Which is how the term environment has come to be understood: as all that which surrounds us, outside of us, but, significantly, not us. We reside in our environment.

In western tradition, it is only fairly recently that the sense of our environment being outside of us has started to be questioned and challenged.

The word itself, although being used in the 1600s, did not really start to be used until the Scottish historian/philosopher, Thomas Carlyle, translated a German word used in a text by Goethe as environment in 1828.1

It was to be more than a century before the word began to find parlance in the English language. Beginning in the 1940s the word began to trend upwards in usage. With the rise of the environmental movement in the 1960s and 70s the word began to be used significantly more frequently, reaching a peak in about 1997, and trending back down again since then. Today the word environment is used approximately 95 times in every one million words – roughly the same frequency with which it was used in the mid-1980s.

The common use of, and meaning given to, the word environment remains as “all that surrounds us” and commonly also thought of as the “natural” surroundings, rather than artificial, or constructed surroundings, although this can vary from person to person considerably.

However, not many within the westernised world would consider environment to include human beings. In this way of thinking humans observe the environment, and interact, objectively, with it (in both positive and negative ways.)

Yet, there is no distinction. The environment is not an “it” out there.

Indeed, many indigenous languages have no pre-European contact word that translates as environment. The Haida people of the islands off the tip of the Alaska Panhandle refer to other-than-human creatures as their brothers and sisters. Trees are not simply trees, but tree people.2

This is a distinctly different way of seeing the world. It is one that does not divide me from my surroundings.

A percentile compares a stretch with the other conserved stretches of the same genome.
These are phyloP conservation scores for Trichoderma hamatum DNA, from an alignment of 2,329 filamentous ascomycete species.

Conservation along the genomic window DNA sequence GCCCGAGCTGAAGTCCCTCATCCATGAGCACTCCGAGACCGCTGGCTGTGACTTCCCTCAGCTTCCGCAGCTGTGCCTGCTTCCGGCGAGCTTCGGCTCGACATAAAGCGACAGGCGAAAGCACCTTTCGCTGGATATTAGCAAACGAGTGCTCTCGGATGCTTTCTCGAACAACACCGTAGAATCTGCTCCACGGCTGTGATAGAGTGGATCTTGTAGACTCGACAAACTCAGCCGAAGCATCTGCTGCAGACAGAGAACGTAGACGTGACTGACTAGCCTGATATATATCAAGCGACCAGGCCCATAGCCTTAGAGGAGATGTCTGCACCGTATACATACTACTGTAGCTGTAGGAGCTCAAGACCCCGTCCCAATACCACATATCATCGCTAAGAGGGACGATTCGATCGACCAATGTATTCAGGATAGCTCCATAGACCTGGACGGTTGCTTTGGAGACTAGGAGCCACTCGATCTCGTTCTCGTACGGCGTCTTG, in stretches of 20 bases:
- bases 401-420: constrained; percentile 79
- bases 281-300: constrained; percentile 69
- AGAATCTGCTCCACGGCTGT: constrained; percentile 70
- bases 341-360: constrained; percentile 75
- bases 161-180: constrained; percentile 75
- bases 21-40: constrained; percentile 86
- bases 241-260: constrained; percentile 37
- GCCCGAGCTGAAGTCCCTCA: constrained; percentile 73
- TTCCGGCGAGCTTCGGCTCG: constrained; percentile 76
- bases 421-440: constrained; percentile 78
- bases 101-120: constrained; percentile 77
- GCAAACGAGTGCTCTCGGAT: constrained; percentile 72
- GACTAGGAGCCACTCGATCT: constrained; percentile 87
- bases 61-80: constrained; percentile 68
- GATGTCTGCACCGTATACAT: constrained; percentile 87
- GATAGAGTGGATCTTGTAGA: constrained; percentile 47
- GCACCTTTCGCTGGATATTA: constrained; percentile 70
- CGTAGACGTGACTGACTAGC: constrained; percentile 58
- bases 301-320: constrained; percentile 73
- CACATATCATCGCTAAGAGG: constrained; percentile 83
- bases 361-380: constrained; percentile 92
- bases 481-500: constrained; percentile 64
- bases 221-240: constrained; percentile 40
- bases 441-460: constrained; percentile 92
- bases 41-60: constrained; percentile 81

Perhaps the most explicit sense of an indigenous understanding of this that I have found is that provided by Jack Forbes. At the end of his book, Columbus and Other Cannibals, he offers a poem/prayer speaking of the Native American understanding that there is no such thing as my environment as distinguished from me. Here is part of the poem/prayer he calls The Universe is Our Holy Book.3

“The Old Ones say

outward is inward to the heart

and inward is outward to the center

Because for us

there are no absolute boundaries

no borders

no environments

no outside

no dualisms

no single body

no non-body.


We don’t stop at our eyes

We don’t begin at our skin

We don’t end at our smell

We don’t start at our sounds.


I can lose my legs and go on living

I can lose my eyes and go on living

I can lose my ears and go on living

I can lose my hair, my nose, my hands, my arms

and go on living.


But if I lose the water

I die

If I lose the air

I die

If I lose the sun

I die

If I lose the plants and animals

I die.

For all of these things

are more a part of me

more essential to my being than that

which I call “my body.”



1. The German word used by Goethe was Umbegung.

2. Peter Knutson & David Suzuki, Wisdom of the Elders, Allen & Unwin, Toronto, Canada, 1992.

3. Jack Forbes is of Powhatan-Renape, Delaware-Lenape, and non-American background. He is the former chair of Native American Studies at the University of California, and in 1961 founded the Native American Movement. He is the author of several books, including Columbus and Other Cannibals, Seven Stories Press, New York, revised 2008 (originally published in 1978)

Wednesday 14 February 2024

Grumpy Old Man Syndrome: 8 Strategies for dealing with him.

Statler and Waldorf
of "The Muppets" fame
I am now part way into the eighth decade of my life (no, that doesn’t mean I am in my 80s – do the calculations!) And being that old I discover that occasionally I can slip into one of the hazards of becoming older - Grumpy Old Man Syndrome.

Obtaining an older age as a male does not, of course, automatically qualify one as a Grumpy Old Man. However, the sobriquet of “grumpy” does, in my observation, fit many old men. I am not immune to it either.

Whether it be something as simple as a loud party going on in the street whilst trying to get to sleep, or (as is often the case for me) an annoyance that humanity continues to destroy this glorious planet, or simply a diminished supply of testosterone, being an older man can stimulate grumpiness.

So, how do we older men deal with Grumpy Old Man Syndrome? I outline 8 strategies that I have discovered that helps to deal with feeling grumpy. If they assist you also, then please try them out.